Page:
Kerosene was first refined from coal (1846) by Abraham Gesner



the first pneumatic tire (1845) was patented by Robert William Thomson as the Aerial Wheel. This invention consisted of a canvas inner

tube surrounded by a leather outer tire. The tire gave a good ride, but there were so many manufacturing and fitting problems that the idea

had to be abandoned. John Dunlop re-invented the tire for his ten year old son's tricycle in 1887 and was awarded a patent for his tire in

1888. Dunlop's tire had a modified leather hosepipe as an inner tube and rubber treads



der Weberaufstand (1844)



Joule's law (1840)


Imperialism (1840-present)



the photovoltaic effect was discovered (1839) by French experimental physicist Alexandre-Edmond Becquerel



the fuel cell (1839) was developed by William Robert Grove



the vulcanization of rubber (1839) was discovered by Charles Goodyear



the rear-wheel driven bicycle (1839) was developed by Kirkpatrick MacMillan



the Daniell cell (1836) the first reliable source of electric current, using the

interaction of copper and zinc, was invented by John Frederic Daniell



the electrical relay (1835) which enables a current to travel

long distances from its origin was invented by Joseph Henry



the dynamo (1832) was built by Hippolyte Pixii based on Faraday's principles



the mechanical reaper (1831) was developed by Cyrus McCormick



the Rocket (1829) invented by George Stephenson was the first 'modern' locomotive, introducing

several innovations that have been used on almost every steam locomotive built ever since



Gaspard-Gustave Coriolis (1829) published "Du Calcul de l'effet des machines" outlining the mathematics of kinetic energy



the first trams, known as streetcars in north America (1828) were pulled by horses



the first statement of Ohm’s law (1827) that the current of electricity is equal to the ratio of the voltage

to the resistance, appeared in Georg Simon Ohm`s "The galvanic circuit investigated mathematically"



the friction match (1827) was invented by chemist John Walker



the Erie Canal (October 26, 1825) was opened



the selfactor (1825) was patented by Richard Roberts


the Electromagnet (1824) was invented by William Sturgeon



Reflexions sur la puissance motrice du feu (1824) by Nicholas Carnot showed that work is done as heat passes from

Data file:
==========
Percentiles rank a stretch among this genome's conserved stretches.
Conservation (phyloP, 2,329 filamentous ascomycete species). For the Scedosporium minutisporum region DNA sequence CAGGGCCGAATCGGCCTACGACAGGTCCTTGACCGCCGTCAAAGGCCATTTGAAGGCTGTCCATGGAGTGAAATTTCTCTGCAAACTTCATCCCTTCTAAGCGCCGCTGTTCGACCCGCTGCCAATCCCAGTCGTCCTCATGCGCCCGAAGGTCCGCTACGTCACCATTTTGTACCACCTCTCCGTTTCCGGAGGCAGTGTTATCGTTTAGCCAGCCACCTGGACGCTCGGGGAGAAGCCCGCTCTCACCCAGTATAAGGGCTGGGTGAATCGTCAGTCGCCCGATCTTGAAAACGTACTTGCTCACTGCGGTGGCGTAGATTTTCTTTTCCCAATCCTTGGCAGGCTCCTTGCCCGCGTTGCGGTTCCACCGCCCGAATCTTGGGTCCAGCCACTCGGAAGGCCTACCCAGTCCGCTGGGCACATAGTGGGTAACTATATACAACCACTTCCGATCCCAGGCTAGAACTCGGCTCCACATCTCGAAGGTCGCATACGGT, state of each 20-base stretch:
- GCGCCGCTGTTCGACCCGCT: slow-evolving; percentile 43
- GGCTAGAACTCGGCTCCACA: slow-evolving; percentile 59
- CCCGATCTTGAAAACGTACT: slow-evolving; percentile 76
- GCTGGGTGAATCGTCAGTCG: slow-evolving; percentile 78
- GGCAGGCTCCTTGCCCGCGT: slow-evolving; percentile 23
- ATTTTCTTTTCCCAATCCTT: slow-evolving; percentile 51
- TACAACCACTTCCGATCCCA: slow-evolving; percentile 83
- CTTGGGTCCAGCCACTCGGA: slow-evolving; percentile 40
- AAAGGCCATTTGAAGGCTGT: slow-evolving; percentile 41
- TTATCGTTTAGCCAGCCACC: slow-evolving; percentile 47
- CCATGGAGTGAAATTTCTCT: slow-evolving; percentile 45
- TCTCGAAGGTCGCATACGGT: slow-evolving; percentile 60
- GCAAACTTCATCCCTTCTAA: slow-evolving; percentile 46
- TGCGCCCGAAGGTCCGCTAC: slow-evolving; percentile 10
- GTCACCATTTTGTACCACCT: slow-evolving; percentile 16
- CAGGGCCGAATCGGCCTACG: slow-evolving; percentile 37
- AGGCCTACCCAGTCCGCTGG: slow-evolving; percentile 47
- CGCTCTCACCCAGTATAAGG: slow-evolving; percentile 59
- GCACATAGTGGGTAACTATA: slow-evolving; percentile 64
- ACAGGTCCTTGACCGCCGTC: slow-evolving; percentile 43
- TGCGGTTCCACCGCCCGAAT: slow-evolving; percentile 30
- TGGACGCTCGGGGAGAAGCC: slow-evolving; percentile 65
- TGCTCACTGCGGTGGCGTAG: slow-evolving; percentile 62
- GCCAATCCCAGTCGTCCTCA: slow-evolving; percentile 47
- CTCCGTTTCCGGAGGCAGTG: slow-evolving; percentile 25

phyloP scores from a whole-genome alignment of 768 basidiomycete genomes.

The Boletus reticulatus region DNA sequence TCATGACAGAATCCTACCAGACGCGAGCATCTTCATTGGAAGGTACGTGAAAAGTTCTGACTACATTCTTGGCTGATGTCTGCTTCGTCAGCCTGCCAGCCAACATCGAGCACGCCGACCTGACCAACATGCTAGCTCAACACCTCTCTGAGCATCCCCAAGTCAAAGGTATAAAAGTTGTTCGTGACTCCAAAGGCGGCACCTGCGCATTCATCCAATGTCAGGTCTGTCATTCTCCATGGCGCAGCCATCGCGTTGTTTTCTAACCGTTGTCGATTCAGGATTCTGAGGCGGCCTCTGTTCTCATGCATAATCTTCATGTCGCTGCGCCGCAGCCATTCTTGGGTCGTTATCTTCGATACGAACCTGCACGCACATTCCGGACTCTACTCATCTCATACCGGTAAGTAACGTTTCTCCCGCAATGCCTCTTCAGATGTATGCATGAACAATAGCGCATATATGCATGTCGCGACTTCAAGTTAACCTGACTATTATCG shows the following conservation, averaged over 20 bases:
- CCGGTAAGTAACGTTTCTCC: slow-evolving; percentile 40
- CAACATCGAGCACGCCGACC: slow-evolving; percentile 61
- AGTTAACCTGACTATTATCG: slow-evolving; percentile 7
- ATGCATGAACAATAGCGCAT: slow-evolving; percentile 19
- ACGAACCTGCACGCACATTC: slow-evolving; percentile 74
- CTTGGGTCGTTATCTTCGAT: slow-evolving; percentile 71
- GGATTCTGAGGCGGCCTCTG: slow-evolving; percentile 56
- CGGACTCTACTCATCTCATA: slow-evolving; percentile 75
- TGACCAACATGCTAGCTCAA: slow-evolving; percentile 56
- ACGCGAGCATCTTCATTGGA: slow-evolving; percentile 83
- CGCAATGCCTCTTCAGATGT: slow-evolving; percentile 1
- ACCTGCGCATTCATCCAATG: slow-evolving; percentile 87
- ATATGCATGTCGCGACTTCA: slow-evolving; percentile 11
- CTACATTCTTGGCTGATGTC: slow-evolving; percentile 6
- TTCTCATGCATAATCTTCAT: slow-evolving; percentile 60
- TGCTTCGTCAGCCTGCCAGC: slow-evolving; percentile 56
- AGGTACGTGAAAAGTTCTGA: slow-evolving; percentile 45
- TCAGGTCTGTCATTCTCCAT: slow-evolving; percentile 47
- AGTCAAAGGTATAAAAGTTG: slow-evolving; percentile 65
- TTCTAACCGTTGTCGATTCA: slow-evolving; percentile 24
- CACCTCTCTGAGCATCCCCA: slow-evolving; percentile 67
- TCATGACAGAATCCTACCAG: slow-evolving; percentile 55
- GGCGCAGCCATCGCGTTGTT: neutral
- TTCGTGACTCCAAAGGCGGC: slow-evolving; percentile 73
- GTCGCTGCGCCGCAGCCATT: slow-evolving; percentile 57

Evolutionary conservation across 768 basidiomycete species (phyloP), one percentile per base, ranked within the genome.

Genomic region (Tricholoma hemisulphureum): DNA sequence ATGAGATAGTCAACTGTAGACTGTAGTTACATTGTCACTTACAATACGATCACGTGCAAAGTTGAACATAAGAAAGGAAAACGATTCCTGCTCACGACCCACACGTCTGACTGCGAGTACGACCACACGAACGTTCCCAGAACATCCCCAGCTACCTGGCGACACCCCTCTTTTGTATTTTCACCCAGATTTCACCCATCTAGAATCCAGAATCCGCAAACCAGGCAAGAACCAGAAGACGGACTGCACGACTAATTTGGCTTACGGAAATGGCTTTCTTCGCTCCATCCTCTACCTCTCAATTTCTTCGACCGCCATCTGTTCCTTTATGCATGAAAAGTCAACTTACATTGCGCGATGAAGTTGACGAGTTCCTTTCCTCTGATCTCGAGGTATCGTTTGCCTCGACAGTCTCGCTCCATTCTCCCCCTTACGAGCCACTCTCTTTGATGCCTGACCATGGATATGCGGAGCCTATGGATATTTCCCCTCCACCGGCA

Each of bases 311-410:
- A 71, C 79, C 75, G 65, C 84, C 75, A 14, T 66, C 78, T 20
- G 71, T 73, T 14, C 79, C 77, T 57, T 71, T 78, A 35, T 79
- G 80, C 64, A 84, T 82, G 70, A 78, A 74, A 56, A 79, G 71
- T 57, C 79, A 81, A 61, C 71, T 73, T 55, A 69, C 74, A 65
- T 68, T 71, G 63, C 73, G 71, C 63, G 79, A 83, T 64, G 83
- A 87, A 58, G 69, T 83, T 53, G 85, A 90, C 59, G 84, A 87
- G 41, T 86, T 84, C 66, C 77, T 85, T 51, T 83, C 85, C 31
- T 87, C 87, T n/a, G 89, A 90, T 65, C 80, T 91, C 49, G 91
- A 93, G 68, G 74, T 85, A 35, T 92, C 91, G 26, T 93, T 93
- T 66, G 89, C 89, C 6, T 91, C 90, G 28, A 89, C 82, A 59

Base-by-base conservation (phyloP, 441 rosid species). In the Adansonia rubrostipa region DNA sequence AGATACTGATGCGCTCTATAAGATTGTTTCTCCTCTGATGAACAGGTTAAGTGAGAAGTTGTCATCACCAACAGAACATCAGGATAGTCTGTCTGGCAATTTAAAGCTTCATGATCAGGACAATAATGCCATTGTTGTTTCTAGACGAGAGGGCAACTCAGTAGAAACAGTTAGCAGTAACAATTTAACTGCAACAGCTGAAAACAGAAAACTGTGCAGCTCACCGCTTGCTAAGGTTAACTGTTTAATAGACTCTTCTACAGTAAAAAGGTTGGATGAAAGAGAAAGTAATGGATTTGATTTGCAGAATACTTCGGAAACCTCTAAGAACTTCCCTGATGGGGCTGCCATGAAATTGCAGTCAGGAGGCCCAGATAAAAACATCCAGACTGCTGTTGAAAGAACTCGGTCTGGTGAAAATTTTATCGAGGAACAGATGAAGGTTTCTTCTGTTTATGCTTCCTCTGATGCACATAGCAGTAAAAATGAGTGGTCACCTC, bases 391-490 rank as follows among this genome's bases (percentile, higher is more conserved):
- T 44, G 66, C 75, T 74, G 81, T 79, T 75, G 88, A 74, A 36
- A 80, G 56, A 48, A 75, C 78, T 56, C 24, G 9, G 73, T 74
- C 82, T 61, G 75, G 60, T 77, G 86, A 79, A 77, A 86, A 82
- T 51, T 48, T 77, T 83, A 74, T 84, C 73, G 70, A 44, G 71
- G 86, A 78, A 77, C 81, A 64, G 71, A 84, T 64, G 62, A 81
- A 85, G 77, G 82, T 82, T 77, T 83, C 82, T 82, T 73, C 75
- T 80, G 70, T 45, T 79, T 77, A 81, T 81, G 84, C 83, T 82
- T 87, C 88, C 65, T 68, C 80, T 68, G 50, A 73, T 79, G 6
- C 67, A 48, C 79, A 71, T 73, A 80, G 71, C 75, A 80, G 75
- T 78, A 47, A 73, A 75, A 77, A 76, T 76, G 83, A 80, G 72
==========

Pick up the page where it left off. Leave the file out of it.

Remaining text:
a high temperature to a low one. His theoretical account defined work and hinted at the second law of thermodynamics



pyroelectricity (1824) was named by David Brewster



the lighter (1823) was invented by Johann Wolfgang Döbereiner



the Seebeck effect was first discovered (1821) accidentally, by the Estonian physicist Thomas Johann Seebeck,

who found that a voltage existed between two ends of a metal bar when a temperature gradient existed in the bar



the first electric motor (1821) was built by Michael Faraday


the Galvanometer (1820)



the relationship between electricity and magnetism (April 1820)

was discovered by Hans Christian Ørsted



the velocipede (June 12, 1817) was invented by Karl Drais



the Stirling engine (1816) was patented after the Scottish clergyman Rev. Robert

Stirling made significant improvements to earlier designs by Sir George Caley



the Davy lamp (1815)



the first commerically successful steam locomotive (August 12, 1812) was built by John Blenkinsop, owner of

the Middleton Colliery, who teamed up with Matthew Murray to build a steam-operated railway to transport

coal about 3 miles to Leeds. It could haul as many as 30 loaded coal cars at a speed of 3 mph


the Luddite movement (1811-1830)


canned food (1810)



the ultraviolet part of the electromagnetic spectrum (1802) was discovered by Johann Wilhelm Ritter



the Jacquard loom (1801)



the steam locomotive (1801) was invented by Richard Trevithick



Gas obtained from carbonized coal, known as town gas (1800s) became the

primary fuel for illuminating streets and houses throughout much of Europe



the voltaic pile, a forerunner of the electric battery (1800) was developed by Alessandro Volta



electrolysis (1800) was discovered by William Nicholson



the Nautilus (1800) was the first practical submarine